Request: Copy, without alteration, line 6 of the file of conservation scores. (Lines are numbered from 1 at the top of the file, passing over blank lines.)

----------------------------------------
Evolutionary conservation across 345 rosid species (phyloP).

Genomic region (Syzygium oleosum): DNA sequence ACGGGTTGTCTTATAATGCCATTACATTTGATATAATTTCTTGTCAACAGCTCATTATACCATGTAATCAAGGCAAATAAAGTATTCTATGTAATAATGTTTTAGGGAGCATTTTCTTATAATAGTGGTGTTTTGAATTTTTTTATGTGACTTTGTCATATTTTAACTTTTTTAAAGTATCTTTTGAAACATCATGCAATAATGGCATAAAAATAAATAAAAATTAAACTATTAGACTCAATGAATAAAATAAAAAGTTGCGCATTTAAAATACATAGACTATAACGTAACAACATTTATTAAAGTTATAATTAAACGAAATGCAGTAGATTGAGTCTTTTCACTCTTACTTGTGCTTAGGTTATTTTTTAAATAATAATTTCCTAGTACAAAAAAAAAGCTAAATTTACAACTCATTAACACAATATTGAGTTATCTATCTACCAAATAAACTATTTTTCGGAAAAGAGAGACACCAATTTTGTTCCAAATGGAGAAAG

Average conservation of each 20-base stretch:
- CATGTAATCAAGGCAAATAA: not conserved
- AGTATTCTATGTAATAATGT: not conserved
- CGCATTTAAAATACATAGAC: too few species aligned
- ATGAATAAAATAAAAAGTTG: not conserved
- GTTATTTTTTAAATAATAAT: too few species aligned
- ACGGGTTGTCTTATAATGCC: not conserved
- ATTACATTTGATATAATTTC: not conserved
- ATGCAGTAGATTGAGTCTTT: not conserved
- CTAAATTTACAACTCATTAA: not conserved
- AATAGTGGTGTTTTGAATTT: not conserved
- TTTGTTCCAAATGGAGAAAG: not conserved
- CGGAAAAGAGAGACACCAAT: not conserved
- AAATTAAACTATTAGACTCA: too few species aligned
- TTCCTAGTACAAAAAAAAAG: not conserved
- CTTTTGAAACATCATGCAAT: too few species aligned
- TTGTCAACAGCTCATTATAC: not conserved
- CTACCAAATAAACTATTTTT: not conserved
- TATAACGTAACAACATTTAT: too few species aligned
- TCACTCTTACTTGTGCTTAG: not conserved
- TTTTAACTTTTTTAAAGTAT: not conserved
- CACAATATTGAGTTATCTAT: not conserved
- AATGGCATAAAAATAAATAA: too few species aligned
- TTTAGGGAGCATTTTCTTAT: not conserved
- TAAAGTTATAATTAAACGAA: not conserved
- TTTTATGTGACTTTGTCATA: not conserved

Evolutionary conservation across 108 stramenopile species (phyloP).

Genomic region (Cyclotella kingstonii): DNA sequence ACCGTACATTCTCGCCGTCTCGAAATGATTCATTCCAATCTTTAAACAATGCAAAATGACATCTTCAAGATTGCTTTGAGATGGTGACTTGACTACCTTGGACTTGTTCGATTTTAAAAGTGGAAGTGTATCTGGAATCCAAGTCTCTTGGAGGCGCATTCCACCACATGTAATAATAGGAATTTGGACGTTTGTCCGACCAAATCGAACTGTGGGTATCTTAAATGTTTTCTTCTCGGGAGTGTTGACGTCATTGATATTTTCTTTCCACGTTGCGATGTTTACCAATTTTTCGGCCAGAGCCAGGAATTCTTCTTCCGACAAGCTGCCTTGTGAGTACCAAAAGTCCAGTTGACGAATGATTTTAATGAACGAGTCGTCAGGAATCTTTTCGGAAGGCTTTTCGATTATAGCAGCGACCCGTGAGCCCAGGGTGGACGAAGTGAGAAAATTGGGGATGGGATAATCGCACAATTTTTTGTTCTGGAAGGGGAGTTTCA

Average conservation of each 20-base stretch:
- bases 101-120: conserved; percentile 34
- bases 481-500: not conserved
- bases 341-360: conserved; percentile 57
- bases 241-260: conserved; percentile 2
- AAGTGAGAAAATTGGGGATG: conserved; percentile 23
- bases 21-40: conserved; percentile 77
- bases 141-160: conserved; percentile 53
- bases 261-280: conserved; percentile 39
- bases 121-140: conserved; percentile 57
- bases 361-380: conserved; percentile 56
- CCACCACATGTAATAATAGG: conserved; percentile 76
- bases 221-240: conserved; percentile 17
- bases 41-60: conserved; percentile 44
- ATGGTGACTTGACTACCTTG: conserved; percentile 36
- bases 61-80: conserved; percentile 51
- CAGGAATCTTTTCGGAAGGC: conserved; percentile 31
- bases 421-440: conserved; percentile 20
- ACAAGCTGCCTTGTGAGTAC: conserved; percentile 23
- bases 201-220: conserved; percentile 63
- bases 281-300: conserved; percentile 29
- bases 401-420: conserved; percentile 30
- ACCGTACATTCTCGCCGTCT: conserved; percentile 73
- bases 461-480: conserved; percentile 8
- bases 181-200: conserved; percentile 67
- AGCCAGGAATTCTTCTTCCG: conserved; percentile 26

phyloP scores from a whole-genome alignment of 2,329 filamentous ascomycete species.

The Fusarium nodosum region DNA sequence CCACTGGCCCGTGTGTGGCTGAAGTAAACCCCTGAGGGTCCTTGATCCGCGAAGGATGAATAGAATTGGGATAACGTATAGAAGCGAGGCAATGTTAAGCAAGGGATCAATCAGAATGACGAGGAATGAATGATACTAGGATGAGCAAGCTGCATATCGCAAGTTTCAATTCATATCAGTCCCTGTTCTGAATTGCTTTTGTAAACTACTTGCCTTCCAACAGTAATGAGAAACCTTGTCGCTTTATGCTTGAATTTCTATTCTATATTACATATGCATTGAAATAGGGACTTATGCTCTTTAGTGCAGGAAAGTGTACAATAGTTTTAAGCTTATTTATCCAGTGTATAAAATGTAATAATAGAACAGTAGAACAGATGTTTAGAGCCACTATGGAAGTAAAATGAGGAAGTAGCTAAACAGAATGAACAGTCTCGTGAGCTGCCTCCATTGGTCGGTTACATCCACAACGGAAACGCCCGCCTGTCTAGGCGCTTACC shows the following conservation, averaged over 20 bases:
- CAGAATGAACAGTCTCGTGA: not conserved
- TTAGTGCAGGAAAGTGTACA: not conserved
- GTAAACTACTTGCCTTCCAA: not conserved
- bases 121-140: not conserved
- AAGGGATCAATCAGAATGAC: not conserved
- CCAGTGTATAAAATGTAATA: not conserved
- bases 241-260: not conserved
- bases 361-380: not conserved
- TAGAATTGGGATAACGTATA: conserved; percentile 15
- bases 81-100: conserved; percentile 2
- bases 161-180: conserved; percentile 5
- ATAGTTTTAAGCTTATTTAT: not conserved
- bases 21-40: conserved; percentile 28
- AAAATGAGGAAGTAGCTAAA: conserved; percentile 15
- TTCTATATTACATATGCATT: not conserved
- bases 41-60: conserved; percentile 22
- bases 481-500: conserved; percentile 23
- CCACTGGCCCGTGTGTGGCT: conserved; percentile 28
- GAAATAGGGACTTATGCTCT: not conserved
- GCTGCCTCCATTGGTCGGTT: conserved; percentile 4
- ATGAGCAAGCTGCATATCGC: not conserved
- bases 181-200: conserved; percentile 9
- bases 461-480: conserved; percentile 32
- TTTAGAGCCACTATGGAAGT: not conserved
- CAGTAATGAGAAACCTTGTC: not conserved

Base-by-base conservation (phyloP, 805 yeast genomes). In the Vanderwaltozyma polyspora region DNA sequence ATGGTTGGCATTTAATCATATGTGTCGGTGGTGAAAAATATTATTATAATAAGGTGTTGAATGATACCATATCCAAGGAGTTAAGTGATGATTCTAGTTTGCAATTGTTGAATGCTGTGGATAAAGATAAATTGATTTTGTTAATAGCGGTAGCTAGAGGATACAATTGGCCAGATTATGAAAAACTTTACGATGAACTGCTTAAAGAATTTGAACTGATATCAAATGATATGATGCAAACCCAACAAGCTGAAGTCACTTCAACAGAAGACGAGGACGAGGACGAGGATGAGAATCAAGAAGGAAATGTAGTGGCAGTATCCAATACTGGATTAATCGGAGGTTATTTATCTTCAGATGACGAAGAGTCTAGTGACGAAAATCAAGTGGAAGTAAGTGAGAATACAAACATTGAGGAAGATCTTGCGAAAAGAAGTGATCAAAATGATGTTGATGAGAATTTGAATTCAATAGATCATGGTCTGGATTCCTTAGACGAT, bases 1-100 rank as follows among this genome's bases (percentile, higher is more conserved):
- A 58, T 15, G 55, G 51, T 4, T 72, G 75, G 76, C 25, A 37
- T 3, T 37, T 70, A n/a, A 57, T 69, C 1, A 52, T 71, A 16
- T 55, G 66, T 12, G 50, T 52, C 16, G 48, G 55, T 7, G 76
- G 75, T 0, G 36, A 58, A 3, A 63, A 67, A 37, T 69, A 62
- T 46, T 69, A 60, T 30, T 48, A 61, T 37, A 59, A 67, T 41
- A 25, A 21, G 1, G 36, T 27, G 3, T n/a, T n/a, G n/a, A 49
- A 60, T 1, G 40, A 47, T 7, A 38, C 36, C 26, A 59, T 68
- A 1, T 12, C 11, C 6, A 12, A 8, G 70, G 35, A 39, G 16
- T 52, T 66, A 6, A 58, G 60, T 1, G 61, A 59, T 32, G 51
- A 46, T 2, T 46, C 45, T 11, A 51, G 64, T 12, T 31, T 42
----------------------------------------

- CGCATTTAAAATACATAGAC: too few species aligned